by Rosemary Ostmann’93
Originally posted on the rosecomm.com website.
Used with permission.
Photos: Rosemary Ostmann

NEW YORK, NY, Oct. 28 – Last night, I attended a panel discussion on “Algorithms and Automation in Journalism” hosted by my alma mater, the Merrill College of Journalism at the University of Maryland. My fellow alum Adam Ostrow’04, chief strategy officer at Mashable, moderated the discussion, which included Nick Diakopolous, UMD assistant professor, and Mashable’s Megan Specia, assistant real-time news editor.

Adam and Megan provided a lens into how they balance the power of algorithms against the need for human judgment when it comes to making news decisions at Mashable. Here are the take-aways:

  • About four years ago, Mashable developed its own predictive analytics tool called Velocity to forecast which news stories will trend, but they also rely on third-party tools, like Dataminr (an “initial signal”) and Storyful (“for user-generated content and to verify stories”).
  • Some advertisers and ad agencies are using Velocity for real-time branded content creation and distribution.
  • “Data frees us to do real journalism,” said Specia. “Making the phone calls, doing the research … access to data takes out the time-consuming act of filtering all the noise.”
  • Mashable gets 55% of its traffic from social channels, but those who come directly to the site are offered top picks, which are selected by people (“prescriptive”) while algorithms drive the others.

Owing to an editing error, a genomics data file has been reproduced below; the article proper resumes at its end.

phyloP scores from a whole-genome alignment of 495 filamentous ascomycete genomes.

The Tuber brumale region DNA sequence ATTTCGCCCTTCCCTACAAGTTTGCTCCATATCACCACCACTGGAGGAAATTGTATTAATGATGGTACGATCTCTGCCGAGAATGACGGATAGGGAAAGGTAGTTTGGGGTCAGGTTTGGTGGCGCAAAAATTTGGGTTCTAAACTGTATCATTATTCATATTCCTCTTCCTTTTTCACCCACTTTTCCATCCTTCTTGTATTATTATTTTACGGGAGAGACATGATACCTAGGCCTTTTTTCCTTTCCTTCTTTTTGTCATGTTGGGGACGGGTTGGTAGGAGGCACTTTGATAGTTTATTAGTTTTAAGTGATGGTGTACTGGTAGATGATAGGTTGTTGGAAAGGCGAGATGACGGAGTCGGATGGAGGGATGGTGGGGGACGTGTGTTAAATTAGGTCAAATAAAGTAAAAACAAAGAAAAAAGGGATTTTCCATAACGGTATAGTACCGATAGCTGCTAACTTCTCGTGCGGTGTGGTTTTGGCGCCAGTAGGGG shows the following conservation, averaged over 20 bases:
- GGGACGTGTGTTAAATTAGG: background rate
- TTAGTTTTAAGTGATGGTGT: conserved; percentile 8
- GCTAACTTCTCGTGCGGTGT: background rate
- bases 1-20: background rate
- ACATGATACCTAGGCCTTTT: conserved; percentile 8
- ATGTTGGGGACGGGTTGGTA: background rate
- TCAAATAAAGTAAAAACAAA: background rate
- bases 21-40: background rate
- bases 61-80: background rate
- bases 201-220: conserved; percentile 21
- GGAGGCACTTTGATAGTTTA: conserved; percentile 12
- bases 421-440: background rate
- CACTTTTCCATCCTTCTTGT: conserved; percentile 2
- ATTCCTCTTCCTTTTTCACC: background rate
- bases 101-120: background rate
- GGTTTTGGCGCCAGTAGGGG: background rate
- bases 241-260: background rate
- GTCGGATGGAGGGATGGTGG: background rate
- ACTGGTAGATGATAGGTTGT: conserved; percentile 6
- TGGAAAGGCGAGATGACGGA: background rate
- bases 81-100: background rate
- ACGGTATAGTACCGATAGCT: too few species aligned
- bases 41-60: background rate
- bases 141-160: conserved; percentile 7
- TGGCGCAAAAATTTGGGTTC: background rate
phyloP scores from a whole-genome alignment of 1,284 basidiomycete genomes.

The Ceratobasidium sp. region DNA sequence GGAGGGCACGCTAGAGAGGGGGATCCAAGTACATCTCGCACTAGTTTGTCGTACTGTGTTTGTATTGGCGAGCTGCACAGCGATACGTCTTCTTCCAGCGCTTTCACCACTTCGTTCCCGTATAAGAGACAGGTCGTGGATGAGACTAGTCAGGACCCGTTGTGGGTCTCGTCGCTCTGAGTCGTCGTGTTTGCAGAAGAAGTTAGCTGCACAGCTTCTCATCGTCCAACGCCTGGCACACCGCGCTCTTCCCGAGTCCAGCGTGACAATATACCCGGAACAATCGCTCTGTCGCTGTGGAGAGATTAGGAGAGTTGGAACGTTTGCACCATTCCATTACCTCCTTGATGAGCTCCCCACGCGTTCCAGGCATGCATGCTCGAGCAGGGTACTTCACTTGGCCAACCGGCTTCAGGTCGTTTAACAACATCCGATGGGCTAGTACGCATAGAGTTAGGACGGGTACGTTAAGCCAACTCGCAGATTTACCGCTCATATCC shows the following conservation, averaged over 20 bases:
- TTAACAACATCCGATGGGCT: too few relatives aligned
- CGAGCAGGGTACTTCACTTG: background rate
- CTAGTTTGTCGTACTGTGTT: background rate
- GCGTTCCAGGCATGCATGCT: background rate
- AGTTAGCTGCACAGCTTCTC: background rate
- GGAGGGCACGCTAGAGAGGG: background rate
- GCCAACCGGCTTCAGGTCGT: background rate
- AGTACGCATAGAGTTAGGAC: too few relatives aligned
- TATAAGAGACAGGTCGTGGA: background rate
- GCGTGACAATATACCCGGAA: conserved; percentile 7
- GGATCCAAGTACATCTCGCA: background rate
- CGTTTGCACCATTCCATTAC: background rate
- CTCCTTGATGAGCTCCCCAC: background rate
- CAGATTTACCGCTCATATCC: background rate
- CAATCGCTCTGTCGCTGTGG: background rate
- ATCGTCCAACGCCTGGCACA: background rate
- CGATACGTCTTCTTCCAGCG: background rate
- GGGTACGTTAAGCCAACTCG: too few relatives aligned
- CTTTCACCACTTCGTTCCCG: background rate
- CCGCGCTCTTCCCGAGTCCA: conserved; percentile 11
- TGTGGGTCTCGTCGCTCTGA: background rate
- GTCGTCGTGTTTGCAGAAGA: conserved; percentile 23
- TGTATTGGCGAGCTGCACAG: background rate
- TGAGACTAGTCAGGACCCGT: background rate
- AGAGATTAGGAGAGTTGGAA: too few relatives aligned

• NickD

    Mashable’s Megan Specia and Adam Ostrow join Merrill College Assistant Professor Nick Diakopoulos talking “Algorithms and Automation in Journalism” during an alumni event in New York City hosted at Mashable headquarters.

    Diakopolous suggested third-party services could do more to allow news organizations to plug in the characteristics they care about in order to yield richer data and ensure a “diverse media ecology.”

  • Perhaps the most intriguing part of the conversation, which Diakopolous called “the question of our time,” is whether news organizations should be more transparent about how/when/where they’re using algorithms for editorial judgment. Where did the data come from, was it clean, will you disclose errors in the data that are discovered later?

At a minimum, Diakopolous suggested news outlets should write a blog post explaining how they use data. Event guest Jay Kernis, of CBS Sunday Morning, wondered if the use of algorithms would lead to a new type of ombudsman to respond to audience questions about the data that led to a particular story.

What role do algorithms play in what appears in your news feeds every day? Would knowing which content is 100% automated change your media diet?